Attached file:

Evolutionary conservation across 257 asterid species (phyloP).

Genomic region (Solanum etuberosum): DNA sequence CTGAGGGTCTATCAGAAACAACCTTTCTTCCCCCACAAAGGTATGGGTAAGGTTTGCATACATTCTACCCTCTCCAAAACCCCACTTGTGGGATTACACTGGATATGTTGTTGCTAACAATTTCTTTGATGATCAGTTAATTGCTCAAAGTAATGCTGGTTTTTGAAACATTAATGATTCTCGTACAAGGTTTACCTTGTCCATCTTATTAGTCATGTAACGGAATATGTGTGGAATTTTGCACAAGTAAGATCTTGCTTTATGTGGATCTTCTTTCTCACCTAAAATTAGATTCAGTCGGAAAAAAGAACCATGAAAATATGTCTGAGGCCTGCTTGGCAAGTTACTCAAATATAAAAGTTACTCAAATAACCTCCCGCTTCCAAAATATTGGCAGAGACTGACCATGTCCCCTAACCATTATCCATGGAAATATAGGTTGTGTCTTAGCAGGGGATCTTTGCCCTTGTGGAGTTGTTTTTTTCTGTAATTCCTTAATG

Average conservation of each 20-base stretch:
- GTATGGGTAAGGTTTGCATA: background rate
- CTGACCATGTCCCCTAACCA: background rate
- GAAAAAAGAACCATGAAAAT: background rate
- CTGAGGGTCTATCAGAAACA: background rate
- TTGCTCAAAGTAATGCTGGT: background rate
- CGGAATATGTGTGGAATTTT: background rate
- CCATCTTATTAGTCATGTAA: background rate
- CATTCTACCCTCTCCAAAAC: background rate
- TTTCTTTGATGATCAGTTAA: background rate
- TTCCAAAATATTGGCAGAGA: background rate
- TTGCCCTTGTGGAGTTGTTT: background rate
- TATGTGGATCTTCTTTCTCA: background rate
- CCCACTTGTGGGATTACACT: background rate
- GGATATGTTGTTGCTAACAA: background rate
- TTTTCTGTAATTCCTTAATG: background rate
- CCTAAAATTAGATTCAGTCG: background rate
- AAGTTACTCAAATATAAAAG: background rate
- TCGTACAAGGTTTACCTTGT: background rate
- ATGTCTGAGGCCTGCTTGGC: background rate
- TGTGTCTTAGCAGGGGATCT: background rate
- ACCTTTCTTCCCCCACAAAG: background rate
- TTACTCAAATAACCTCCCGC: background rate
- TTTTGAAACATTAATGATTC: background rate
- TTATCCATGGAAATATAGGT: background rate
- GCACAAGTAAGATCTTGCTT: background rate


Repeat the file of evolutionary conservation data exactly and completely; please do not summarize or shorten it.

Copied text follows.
Evolutionary conservation across 257 asterid species (phyloP).

Genomic region (Solanum etuberosum): DNA sequence CTGAGGGTCTATCAGAAACAACCTTTCTTCCCCCACAAAGGTATGGGTAAGGTTTGCATACATTCTACCCTCTCCAAAACCCCACTTGTGGGATTACACTGGATATGTTGTTGCTAACAATTTCTTTGATGATCAGTTAATTGCTCAAAGTAATGCTGGTTTTTGAAACATTAATGATTCTCGTACAAGGTTTACCTTGTCCATCTTATTAGTCATGTAACGGAATATGTGTGGAATTTTGCACAAGTAAGATCTTGCTTTATGTGGATCTTCTTTCTCACCTAAAATTAGATTCAGTCGGAAAAAAGAACCATGAAAATATGTCTGAGGCCTGCTTGGCAAGTTACTCAAATATAAAAGTTACTCAAATAACCTCCCGCTTCCAAAATATTGGCAGAGACTGACCATGTCCCCTAACCATTATCCATGGAAATATAGGTTGTGTCTTAGCAGGGGATCTTTGCCCTTGTGGAGTTGTTTTTTTCTGTAATTCCTTAATG

Average conservation of each 20-base stretch:
- GTATGGGTAAGGTTTGCATA: background rate
- CTGACCATGTCCCCTAACCA: background rate
- GAAAAAAGAACCATGAAAAT: background rate
- CTGAGGGTCTATCAGAAACA: background rate
- TTGCTCAAAGTAATGCTGGT: background rate
- CGGAATATGTGTGGAATTTT: background rate
- CCATCTTATTAGTCATGTAA: background rate
- CATTCTACCCTCTCCAAAAC: background rate
- TTTCTTTGATGATCAGTTAA: background rate
- TTCCAAAATATTGGCAGAGA: background rate
- TTGCCCTTGTGGAGTTGTTT: background rate
- TATGTGGATCTTCTTTCTCA: background rate
- CCCACTTGTGGGATTACACT: background rate
- GGATATGTTGTTGCTAACAA: background rate
- TTTTCTGTAATTCCTTAATG: background rate
- CCTAAAATTAGATTCAGTCG: background rate
- AAGTTACTCAAATATAAAAG: background rate
- TCGTACAAGGTTTACCTTGT: background rate
- ATGTCTGAGGCCTGCTTGGC: background rate
- TGTGTCTTAGCAGGGGATCT: background rate
- ACCTTTCTTCCCCCACAAAG: background rate
- TTACTCAAATAACCTCCCGC: background rate
- TTTTGAAACATTAATGATTC: background rate
- TTATCCATGGAAATATAGGT: background rate
- GCACAAGTAAGATCTTGCTT: background rate